Simple, delicious, and comforting, this soup is a great keto staple for lunch, dinner, or as an appetizer. Without the help of xanthan gum, this soup would not have the thickness and heartiness that we want from a rich soup like this.
Xanthan gum can be used to create the perfect keto-friendly crust as well. In our chocolate silk pie, it helps prevent the crust from getting too dry and gives it a fulfilling mouthfeel with each bite.
Where and How to Buy Xanthan Gum — Online and In-Store Options
Xanthan gum can be found in most larger grocery store chains, natural food stores, and big-box stores like Walmart and Target. Generally, it is going to be stocked in the baking aisle but may be found in the gluten-free section depending on the store.
If your local establishment doesn’t carry it, you can find dozens of different xanthan gum products online. Amazon.com, for example, has a product for seemingly every preference.
However, before you add xanthan gum to your cart, make sure to consider these factors:
- Dietary preferences, food allergies, and food sensitivities. Check the label and/or confirm with the manufacturer that they don’t use any ingredients you are trying to avoid.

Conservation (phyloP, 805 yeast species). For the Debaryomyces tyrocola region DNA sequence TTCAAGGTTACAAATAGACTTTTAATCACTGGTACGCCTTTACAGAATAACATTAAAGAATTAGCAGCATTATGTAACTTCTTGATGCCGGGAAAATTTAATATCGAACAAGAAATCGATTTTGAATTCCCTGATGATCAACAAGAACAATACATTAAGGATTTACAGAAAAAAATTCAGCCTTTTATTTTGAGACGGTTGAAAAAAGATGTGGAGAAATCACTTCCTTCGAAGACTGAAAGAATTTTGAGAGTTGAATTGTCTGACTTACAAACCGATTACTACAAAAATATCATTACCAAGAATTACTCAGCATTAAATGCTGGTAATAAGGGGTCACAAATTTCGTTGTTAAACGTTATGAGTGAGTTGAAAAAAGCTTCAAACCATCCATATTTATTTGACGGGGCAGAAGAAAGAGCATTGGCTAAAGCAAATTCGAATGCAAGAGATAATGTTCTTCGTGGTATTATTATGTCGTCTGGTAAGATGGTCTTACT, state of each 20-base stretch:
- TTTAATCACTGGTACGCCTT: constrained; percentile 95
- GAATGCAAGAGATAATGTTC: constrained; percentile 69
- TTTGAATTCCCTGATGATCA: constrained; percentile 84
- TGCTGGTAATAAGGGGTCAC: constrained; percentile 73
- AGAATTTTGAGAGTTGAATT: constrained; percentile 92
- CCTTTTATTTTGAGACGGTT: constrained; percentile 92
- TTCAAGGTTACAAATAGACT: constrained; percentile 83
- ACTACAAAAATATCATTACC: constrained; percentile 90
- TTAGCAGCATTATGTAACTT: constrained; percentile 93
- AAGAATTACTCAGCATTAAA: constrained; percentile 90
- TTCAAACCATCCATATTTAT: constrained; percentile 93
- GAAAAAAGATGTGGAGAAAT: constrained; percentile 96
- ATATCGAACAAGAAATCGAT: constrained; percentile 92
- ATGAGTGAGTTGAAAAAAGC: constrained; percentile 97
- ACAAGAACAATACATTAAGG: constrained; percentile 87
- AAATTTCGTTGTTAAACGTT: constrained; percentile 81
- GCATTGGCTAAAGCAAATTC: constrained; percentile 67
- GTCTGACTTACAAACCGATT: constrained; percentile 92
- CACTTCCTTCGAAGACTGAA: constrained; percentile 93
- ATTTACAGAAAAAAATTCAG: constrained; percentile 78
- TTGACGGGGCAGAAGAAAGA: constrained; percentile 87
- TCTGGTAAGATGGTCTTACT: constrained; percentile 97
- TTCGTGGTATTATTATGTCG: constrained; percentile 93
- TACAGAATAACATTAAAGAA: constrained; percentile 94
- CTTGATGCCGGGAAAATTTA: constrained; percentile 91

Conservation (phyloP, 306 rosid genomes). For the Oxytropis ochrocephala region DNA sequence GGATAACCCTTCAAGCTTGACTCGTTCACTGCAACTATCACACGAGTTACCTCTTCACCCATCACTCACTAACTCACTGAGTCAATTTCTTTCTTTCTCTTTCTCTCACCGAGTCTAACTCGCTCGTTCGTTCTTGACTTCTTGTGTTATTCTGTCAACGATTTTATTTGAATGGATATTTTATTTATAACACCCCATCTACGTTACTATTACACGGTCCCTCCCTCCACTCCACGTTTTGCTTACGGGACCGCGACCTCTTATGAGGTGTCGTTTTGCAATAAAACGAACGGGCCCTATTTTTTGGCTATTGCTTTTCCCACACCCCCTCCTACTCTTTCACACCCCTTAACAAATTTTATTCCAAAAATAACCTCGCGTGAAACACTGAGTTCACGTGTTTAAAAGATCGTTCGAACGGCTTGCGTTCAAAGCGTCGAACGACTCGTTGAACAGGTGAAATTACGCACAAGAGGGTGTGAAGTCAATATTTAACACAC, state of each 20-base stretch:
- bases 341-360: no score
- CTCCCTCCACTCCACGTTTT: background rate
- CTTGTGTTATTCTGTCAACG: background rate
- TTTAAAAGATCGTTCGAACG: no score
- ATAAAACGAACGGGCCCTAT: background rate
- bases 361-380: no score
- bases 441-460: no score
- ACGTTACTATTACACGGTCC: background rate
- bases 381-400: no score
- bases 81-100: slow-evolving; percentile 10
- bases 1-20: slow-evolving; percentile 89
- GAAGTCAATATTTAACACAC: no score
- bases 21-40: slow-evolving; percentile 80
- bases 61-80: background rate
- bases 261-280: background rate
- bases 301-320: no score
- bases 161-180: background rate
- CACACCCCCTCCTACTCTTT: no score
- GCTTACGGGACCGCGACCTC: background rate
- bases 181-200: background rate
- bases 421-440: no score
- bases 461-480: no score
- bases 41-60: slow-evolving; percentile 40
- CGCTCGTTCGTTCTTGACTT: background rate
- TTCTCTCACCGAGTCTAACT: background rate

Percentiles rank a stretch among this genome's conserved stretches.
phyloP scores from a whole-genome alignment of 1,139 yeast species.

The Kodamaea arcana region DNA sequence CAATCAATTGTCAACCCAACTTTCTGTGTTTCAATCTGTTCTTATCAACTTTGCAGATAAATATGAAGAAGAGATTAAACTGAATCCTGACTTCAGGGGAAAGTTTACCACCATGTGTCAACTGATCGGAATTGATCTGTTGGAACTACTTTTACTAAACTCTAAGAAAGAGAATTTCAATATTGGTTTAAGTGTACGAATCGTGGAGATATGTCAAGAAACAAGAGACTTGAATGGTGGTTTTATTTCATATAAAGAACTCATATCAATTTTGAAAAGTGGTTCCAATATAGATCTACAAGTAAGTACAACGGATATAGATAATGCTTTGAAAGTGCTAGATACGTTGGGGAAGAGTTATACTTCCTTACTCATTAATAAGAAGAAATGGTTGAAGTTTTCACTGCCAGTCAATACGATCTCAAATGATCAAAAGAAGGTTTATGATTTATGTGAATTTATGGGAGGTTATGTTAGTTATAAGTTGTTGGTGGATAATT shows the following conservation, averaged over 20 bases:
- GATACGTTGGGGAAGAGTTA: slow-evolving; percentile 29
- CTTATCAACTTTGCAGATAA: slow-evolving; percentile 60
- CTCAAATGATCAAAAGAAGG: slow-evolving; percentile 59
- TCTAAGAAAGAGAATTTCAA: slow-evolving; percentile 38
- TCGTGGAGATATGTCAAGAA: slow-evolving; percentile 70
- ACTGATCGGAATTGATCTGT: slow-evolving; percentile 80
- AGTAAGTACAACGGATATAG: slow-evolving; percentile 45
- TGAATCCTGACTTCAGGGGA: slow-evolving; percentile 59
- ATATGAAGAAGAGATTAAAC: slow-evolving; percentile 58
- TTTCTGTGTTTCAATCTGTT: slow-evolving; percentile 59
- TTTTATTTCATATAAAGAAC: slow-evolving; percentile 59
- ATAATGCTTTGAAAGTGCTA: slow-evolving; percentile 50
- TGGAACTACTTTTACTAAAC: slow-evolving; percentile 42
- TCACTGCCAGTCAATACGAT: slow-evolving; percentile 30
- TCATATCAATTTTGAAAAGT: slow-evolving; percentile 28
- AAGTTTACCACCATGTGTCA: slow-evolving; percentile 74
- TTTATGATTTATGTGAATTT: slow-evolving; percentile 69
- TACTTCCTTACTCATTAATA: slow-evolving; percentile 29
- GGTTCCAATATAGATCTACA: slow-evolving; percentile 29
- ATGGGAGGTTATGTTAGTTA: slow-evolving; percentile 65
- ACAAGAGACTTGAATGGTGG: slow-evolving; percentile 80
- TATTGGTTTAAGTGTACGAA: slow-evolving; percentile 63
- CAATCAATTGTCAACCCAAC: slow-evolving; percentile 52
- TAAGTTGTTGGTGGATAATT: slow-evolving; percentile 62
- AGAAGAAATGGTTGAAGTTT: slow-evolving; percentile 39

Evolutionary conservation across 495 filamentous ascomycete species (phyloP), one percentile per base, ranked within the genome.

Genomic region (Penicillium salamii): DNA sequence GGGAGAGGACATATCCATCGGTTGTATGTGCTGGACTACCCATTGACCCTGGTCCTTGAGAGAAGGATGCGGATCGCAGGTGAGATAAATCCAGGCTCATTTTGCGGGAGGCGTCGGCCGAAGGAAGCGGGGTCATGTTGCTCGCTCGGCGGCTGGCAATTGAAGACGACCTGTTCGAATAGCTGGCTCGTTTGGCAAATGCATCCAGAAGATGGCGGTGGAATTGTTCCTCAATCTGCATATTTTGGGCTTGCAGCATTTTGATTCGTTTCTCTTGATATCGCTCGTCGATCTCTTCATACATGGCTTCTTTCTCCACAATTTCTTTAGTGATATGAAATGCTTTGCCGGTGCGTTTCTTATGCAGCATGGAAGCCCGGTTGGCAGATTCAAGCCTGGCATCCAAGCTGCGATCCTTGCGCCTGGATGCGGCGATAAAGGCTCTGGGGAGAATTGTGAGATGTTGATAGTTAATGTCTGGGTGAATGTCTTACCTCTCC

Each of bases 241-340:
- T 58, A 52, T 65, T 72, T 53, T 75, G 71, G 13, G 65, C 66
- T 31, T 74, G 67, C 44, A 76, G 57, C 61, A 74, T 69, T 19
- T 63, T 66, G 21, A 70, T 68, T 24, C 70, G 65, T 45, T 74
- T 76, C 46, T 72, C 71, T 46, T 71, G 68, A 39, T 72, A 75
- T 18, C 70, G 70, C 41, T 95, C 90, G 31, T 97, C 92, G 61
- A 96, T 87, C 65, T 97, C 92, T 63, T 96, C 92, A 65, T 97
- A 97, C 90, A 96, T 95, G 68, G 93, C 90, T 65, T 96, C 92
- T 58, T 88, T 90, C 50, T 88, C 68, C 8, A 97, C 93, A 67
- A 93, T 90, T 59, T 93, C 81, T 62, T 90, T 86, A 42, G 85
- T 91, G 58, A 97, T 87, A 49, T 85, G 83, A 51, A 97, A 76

- How many “servings” the product provides. Keto recipes that use xanthan gum will typically call for between 0.5 and 1.5 teaspoons for multiple servings. Since 1 teaspoon roughly equates to 3 grams, you will get ~9 ⅓ teaspoons per ounce of xanthan gum. Use this estimate to help you figure out what amount you should buy.
- Frequency of use. Keto-friendly smoothies, creamy soups, gravies, casseroles, baked goods, and ice creams tend to call for it, so if you plan to make these items frequently, then you may want to buy a bigger bag. That being said, those who rarely use xanthan gum may also find a bulk purchase to be the better option since it has a long shelf life.
- Expiration date and storage. Xanthan gum products typically have a shelf-life of three years when stored in a cool, dry place (with less than 60% humidity).
After taking these points into account, finding the right product for you among the plethora of options will be much easier. If you are still not sure how much to buy, you may want start with the cheaper option that fits within your dietary preferences, and give yourself a few weeks to figure out how much you’ll end up using on average.
Xanthan Gum Substitutes
There are several ways to replace xanthan gum in your recipes if you don’t have any on hand. Certain substitutes will work better than others depending on what you are making and the properties you are trying to mimic.
In general, the following substitutes will work best for baking and for thickening shakes/smoothies, but they won’t work as well as xanthan gum for gravies, sauces, condiments, and casseroles. Regardless of what alternative you use, it may take some experimentation to get it right.